(Bruehl, June 27, 2016)
At the Centre for Advanced Laser Application (CALA)
on the joint Munich Research Campus of Ludwig Maximillian University (LMU) and Technical University (TUM), researchers will develop laser-based technologies to help improve the cure rate of cancer patients. CALA will rely on a central control solution from HIMA Paul Hildebrandt GmbH.
The concept, design, programming, installation, commissioning and subsequent service
of CALA’s central control system will be implemented by HIMA. A HIMatrix F35 controller with 23 remote IOs comprise the high-level control system. That system will connect with subordinate systems and control many operational procedures. In special cases, such as during fire alarms or power outages, it will initiate the required measures and provide monitoring.
Complete solution with maximum stability
The HIMA solution is based on a simple and compact structure that ensures maximum stability and economical operation. Its modular structure makes the system highly flexible and able to be adapted to new conditions associated with forthcoming CALA extensions.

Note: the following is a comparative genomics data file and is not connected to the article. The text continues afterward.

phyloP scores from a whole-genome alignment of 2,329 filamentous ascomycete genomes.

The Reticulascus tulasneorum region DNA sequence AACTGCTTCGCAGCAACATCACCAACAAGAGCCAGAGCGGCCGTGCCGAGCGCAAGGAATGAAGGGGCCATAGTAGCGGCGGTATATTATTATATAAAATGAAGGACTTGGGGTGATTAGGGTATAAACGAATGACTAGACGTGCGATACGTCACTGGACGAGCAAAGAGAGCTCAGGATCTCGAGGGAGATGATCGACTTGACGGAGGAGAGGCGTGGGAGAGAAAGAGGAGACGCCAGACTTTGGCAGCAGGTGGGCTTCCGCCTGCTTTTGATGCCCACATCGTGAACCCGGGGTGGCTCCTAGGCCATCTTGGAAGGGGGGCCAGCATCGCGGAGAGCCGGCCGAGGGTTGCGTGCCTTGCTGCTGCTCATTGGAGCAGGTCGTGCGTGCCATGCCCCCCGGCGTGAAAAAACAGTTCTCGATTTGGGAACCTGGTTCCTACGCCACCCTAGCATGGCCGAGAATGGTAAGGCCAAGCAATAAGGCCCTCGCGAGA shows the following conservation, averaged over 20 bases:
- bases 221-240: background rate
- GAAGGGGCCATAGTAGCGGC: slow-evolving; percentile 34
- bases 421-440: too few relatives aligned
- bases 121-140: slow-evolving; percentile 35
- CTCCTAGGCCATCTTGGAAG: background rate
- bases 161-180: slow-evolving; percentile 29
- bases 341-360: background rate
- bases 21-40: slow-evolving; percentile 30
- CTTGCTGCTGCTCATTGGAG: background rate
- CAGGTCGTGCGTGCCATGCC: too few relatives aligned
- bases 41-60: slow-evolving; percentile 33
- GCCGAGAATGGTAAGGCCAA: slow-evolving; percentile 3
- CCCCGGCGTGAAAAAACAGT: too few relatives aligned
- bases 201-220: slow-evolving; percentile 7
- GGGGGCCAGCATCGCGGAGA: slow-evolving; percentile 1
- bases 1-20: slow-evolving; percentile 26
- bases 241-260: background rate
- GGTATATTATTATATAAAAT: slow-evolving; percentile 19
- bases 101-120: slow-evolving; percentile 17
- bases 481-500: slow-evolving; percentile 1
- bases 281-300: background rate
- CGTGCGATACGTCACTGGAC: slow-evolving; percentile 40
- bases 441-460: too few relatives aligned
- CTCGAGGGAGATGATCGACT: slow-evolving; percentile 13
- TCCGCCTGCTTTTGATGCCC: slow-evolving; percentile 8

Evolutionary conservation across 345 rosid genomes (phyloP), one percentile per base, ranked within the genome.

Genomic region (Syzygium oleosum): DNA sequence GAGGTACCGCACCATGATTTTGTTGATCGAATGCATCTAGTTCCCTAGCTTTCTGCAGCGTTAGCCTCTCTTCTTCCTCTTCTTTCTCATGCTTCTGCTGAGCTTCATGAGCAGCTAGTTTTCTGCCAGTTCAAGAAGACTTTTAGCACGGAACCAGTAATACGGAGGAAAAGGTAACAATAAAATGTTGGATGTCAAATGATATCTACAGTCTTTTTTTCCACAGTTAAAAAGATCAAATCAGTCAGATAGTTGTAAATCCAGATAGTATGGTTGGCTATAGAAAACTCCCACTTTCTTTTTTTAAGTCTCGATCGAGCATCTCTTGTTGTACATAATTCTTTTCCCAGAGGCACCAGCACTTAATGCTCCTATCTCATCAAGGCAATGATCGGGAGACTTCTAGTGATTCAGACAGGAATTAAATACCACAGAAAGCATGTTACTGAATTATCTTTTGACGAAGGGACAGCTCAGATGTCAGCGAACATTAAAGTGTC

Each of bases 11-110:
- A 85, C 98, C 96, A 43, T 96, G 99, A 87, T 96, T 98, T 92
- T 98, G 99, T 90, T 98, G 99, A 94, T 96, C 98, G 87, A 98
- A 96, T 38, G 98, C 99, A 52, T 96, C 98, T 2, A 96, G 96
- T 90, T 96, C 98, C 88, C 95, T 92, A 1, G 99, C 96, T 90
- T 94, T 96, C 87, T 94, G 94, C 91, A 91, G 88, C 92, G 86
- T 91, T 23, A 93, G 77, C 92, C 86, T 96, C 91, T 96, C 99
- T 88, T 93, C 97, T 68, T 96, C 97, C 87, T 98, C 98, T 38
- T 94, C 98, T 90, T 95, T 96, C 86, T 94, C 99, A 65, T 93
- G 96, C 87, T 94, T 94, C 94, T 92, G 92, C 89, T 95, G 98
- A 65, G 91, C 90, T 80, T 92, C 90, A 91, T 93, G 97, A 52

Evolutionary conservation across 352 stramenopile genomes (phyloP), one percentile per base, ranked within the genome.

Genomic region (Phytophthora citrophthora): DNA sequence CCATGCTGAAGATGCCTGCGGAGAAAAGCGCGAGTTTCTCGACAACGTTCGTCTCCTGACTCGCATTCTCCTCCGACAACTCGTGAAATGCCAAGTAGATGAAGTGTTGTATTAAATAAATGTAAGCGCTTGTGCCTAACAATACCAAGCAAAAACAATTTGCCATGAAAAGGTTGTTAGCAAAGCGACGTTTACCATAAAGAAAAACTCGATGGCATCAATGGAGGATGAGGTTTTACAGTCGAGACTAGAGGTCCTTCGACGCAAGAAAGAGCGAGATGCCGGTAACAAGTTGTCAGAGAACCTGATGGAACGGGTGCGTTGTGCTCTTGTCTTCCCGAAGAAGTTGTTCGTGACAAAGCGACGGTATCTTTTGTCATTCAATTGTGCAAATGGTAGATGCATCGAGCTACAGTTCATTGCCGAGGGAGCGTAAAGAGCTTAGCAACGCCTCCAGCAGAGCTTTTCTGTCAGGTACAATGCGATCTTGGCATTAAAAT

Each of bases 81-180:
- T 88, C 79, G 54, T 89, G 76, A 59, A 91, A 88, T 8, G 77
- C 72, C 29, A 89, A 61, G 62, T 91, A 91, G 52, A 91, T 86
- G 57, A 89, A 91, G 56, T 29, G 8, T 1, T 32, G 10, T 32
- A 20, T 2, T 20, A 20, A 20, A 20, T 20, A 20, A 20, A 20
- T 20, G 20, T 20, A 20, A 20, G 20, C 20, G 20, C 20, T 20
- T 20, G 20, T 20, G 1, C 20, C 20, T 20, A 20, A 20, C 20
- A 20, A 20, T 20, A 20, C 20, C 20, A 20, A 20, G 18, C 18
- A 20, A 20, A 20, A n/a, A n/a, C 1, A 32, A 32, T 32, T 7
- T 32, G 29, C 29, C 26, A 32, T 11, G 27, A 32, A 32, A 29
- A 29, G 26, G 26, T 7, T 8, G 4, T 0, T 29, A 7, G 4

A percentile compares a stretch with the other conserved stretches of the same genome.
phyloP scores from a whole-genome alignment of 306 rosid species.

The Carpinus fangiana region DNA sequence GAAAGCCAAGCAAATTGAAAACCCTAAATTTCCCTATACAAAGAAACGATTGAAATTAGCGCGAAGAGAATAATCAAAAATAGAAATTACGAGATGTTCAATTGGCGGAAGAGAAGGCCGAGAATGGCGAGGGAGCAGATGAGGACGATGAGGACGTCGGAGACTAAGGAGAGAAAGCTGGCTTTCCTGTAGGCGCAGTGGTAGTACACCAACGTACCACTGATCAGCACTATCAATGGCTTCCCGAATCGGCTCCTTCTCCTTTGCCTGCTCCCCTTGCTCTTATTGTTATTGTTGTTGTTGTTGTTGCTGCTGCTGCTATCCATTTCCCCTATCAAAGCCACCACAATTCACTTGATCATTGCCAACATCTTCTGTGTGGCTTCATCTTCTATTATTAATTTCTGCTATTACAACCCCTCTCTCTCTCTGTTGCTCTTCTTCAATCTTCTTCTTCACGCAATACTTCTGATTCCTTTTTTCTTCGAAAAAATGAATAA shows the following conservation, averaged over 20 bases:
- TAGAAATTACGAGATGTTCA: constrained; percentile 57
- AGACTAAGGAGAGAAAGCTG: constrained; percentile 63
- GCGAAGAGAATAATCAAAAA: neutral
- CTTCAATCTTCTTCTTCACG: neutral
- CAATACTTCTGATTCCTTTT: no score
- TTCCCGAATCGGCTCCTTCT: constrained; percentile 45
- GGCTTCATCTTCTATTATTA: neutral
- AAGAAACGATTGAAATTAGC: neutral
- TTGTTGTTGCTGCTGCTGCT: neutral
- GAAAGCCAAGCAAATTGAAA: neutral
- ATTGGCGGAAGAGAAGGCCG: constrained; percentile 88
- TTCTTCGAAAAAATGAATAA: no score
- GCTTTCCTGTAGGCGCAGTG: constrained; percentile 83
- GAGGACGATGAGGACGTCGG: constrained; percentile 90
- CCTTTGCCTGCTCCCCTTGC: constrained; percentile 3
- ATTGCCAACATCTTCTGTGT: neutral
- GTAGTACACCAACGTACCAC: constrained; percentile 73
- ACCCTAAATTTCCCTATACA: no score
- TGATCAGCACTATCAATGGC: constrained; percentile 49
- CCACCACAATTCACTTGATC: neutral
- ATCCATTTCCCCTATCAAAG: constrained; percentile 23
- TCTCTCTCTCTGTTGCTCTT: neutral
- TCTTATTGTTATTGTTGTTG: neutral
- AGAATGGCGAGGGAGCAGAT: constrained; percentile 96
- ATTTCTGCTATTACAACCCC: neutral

Construction at CALA
is scheduled to be completed in August 2016. Large-scale scientific apparatus will be set up by the end of 2017. The CALA scientific building and large equipment infrastructure - an investment of nearly €70 million - will extend in core areas the research possibilities of the Munich Centre for Advanced Photonics (MAP) cluster of excellence. In addition to supplying the hardware components, HIMA will develop the complete software architecture.
Three pillars in the fight against cancer
CALA’s three-pronged innovative strategy for combating cancer is based on: 1) broadband infrared radiation for early-on detection of cancer cells in blood and compounds in the breath, 2) the use of brilliant X-rays for precise detection of primary tumors and 3) localized, high-precision, laser-driven radiation and particle therapy.
The Centre for Advanced Laser Applications (CALA)
is under construction in Garching near Munich.
Completion is scheduled for August 2016
Photo: © Thorsten Naeser